For the past six weeks, parents have been able to keep a watchful eye over what they are feeding their children at mealtimes. However, with the back-to-school season fast approaching, most parents will once again face the constant dilemma of choosing which healthy, exciting, tasty and nutritious products they should give their children. Parents face the difficult choice of what to buy for their children as packaging can be misleading.

This report focuses on a selection of popular fruit juice drinks and fruit based desserts which can be found in a typical child's lunchbox.


Fruit Juice Content

The majority of children do not drink enough throughout the day and may only have access to beverages at lunch time or water fountains which provide only mouthfuls of water. Many children prefer the taste of fruit juice to water and with 5-a-day front of mind, a fruit juice drink is a good way to help children reach their daily target whilst providing refreshment benefits at the same time in a way they will actually drink it rather than leave in their lunch box. However, do parents understand that not all fruit juice drinks are quite as they appear? Do they understand that the fruit juice content present in many children's fruit juice drinks account for just a fraction of the ingredients listed on the packaging?

Parents need to be aware that although packaging for many of the popular children's fruit juice drinks on the market may display mouth-watering fruit images or have a fruit related name, they are in fact not as 'fruity' as they appear. They should read the small print labelled "ingredients" on the back of the carton.

Many of the brands on the supermarket shelf have a low fruit juice content and offer a low amount of naturally occurring vitamins (perhaps this is why many manufacturers have added vitamins to the drinks to make them appear more attractive and healthy).

A fruit juice drink which states eg 70% natural fruit juice will have more natural goodness than a juice drink with 6-20%. Fruit juice can be a good source of natural vitamin C and natural is always good. A fruit juice drink with a high percentage juice is less likely to have other products added. It can be misleading to parents as maybe when they see added vitamins they think this is good not being aware that natural fruit juice has it in anyway and does not need to be added.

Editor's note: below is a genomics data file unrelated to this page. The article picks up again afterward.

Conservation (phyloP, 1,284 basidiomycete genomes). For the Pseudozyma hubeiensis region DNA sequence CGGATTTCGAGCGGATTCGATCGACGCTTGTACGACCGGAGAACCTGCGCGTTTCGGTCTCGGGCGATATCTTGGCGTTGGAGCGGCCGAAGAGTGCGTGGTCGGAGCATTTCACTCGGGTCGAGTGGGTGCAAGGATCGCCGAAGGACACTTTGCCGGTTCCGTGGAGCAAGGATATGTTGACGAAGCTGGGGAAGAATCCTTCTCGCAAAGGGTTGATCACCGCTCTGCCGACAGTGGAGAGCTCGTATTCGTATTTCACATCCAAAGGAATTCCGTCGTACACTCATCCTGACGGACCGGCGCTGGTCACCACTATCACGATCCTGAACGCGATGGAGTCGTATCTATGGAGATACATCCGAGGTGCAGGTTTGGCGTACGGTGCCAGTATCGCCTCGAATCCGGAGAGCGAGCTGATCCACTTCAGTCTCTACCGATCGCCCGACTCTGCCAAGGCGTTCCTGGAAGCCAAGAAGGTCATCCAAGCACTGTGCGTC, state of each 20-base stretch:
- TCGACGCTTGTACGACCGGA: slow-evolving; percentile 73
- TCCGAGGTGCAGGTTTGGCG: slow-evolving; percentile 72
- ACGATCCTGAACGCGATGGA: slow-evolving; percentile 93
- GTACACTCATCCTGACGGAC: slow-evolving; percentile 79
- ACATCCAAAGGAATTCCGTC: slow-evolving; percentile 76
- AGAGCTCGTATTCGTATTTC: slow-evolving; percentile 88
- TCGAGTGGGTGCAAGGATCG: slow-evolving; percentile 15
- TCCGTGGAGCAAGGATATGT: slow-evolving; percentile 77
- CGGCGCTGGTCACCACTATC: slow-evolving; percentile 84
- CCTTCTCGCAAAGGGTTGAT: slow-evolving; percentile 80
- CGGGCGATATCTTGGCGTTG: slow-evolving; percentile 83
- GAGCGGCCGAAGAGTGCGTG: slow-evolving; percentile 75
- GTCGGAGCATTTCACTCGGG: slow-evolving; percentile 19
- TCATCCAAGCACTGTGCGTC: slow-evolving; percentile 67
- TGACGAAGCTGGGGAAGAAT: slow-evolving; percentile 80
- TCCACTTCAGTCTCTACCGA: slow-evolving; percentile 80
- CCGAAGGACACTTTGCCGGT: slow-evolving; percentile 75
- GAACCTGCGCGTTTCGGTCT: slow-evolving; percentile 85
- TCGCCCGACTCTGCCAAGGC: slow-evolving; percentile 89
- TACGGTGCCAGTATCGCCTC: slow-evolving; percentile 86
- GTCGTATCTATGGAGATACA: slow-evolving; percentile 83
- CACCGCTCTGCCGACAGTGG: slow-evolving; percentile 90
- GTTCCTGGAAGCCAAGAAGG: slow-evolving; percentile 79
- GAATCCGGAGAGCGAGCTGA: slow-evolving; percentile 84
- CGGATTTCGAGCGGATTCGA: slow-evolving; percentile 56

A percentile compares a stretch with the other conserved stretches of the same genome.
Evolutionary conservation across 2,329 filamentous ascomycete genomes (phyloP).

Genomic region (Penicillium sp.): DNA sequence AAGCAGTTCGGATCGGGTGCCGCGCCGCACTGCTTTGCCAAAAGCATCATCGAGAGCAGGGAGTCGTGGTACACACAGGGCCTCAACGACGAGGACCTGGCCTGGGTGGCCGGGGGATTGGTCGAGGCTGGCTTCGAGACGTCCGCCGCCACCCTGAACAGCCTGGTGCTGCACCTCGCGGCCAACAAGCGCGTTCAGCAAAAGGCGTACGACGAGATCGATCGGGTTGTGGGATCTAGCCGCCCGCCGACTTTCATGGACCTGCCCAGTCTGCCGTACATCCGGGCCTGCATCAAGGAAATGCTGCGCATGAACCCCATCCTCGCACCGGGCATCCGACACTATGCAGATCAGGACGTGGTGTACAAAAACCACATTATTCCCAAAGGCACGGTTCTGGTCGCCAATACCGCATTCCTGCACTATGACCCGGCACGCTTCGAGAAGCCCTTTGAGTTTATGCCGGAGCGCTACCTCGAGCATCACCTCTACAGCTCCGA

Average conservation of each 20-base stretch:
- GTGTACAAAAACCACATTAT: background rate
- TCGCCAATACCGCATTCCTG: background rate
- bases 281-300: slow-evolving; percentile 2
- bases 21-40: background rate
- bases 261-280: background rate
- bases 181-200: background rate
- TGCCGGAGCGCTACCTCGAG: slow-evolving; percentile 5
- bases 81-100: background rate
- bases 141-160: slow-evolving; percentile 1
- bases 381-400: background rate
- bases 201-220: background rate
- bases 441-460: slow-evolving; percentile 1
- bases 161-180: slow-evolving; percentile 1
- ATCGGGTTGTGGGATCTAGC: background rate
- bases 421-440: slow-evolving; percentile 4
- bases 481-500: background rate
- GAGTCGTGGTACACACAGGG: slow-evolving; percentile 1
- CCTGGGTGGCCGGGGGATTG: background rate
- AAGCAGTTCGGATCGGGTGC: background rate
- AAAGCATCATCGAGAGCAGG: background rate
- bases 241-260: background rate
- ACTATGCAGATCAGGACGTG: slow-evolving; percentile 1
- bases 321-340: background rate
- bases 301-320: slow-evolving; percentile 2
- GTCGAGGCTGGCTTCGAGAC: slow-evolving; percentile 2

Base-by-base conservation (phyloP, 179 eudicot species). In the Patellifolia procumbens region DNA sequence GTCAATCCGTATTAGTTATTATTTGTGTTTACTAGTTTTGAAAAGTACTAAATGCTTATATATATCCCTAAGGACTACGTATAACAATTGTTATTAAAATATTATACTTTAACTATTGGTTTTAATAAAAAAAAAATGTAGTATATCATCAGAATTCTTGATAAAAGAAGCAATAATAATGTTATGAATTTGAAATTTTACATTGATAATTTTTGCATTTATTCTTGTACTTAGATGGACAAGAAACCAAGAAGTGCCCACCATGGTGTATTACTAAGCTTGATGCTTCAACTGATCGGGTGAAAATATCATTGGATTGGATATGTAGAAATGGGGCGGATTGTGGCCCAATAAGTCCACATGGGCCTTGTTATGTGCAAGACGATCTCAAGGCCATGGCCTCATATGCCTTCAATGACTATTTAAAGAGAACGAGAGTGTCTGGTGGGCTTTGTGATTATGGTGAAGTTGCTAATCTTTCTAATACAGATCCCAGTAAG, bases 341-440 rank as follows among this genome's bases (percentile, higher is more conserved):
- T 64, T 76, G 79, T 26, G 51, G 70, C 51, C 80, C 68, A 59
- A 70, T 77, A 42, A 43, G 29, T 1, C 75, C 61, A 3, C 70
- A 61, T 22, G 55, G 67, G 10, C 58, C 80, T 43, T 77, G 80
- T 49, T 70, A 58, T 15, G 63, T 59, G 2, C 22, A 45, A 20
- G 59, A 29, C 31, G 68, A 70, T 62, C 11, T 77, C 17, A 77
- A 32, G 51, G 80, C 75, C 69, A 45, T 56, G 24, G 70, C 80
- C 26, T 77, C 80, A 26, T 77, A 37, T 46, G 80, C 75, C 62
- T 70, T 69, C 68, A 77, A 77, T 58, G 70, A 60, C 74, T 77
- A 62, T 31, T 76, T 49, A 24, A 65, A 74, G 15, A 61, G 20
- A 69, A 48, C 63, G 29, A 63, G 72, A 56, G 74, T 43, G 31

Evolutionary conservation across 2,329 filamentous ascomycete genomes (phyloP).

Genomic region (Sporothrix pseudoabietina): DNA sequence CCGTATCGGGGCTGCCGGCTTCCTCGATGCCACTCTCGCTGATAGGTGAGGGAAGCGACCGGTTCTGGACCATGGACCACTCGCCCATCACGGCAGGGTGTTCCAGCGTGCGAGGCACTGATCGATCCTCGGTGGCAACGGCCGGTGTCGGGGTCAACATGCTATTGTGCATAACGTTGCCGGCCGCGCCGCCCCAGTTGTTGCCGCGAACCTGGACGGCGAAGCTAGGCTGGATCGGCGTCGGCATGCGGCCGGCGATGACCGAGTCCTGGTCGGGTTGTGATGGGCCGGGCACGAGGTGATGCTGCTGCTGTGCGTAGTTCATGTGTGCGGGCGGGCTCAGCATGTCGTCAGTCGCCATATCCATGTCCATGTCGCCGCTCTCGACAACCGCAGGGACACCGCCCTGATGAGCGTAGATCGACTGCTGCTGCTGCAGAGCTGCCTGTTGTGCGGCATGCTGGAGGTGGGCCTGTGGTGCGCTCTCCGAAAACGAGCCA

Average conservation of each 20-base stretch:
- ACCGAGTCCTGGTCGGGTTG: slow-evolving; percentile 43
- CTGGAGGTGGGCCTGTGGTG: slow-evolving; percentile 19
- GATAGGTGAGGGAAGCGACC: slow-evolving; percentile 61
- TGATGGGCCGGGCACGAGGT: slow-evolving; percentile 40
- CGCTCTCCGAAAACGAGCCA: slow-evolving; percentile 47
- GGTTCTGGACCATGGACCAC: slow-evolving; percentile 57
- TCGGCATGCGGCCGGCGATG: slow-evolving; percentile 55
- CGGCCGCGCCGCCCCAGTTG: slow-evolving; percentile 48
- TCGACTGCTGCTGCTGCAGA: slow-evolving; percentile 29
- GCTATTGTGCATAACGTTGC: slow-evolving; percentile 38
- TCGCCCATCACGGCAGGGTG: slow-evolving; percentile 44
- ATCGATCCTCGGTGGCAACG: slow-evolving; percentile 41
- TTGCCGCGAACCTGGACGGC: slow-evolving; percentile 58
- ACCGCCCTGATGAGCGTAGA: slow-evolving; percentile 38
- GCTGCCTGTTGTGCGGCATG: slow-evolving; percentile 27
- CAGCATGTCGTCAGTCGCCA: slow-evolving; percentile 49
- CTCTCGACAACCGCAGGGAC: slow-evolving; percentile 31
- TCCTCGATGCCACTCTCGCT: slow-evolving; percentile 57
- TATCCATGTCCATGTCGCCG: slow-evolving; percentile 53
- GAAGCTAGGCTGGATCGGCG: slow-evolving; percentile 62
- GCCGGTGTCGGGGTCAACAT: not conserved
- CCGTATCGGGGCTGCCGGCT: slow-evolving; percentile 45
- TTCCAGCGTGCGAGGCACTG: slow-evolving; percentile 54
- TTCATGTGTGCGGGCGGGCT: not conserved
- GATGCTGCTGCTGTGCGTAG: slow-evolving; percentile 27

The fruit juice drinks analysed in the report indicates that some contain a range of additives that have been used to artificially improve the recipe and taste of the drink. Additives used include Citric Acid, Aspartame, Anthocyanins, potassium sorbate and Dimethyl Dicarbonate.

In addition, many of the fruit juice drinks that contain low levels of fruit juice are formulated with added sugar or artificial sweeteners. These can be displayed in a number of ways with different names e.g. sucrose, glucose, fructose, fructose syrup, However, if you refer to the nutritional information on the pack, this can be misleading and confusing as the reference to "carbohydrate of which is sugar" does not differentiate between natural or added sugar. It is therefore advisable to always reference the ingredients list on the pack instead. It is worth highlighting that added sugar is just calories and therefore doesn't have any nutritional benefits. If the products were 'true' fruit juice drinks, it wouldn't be necessary to add sugar or artificial sweeteners to the drinks because fruit contains naturally occurring sugars and therefore has other nutritional benefits e.g. vitamins.

Looking at the labels; a fruit juice drink for example that contains a high amount of natural fruit juice; 70-73% with 27-30% added water will not have any added sugar.

In summary, it is more preferable for parents to choose a fruit juice drink containing a high percentage of fruit juice content with added water and the least amount of additives as opposed to a drink with low fruit juice content combined with added sugar, artificial sweeteners and vitamins.


Parents are also able to help their child reach their '5 a day' target through fruit or fruit juice based desserts that are especially designed for children's lunchboxes. Many children dislike eating fruit, so products such as jellies made from fruit juice with "no bits" are a useful way of helping parents ensure that children are getting fruit as part of their diet.

There are brands on the market that have a jelly product featuring fruit juice; however parents need to understand these aren't always the most nutritious options and again they will need to check the labelling for any additives. Traditionally, jelly has been made from sugar, water, gelling agents, colours, flavours and preservatives with just a hint of fruit. There are now brands available which contain a high fruit juice content. There is a Raspberry Jelly that has a 98.5% fruit juice content and a Blackcurrant Jelly that has a 98% fruit juice content versus others on the market with only 1%. It is therefore advisable for parents to look out for jelly brands that contain high fruit juice content as this will also help to go towards children's '5-a-day'.


Through analysing the labelling of many fruit juice drink brands and fruit-based jelly desserts, it is clear that many can be misleading and confusing for parents.

This highlights that there is a need to communicate to parents the importance of searching for the fruit juice content on labelling for both fruit juice drinks and fruit jellies and understanding what you are reading. Looking at the front of cartons and "flashes" on cartons can be misleading. It is a parent's right to have the choice of knowingly purchasing the best fruit-based product on the market that they are putting into their trolley and consequently what they are giving their child is nutritionally sound.

- Jacky Bernett, Bsc. RD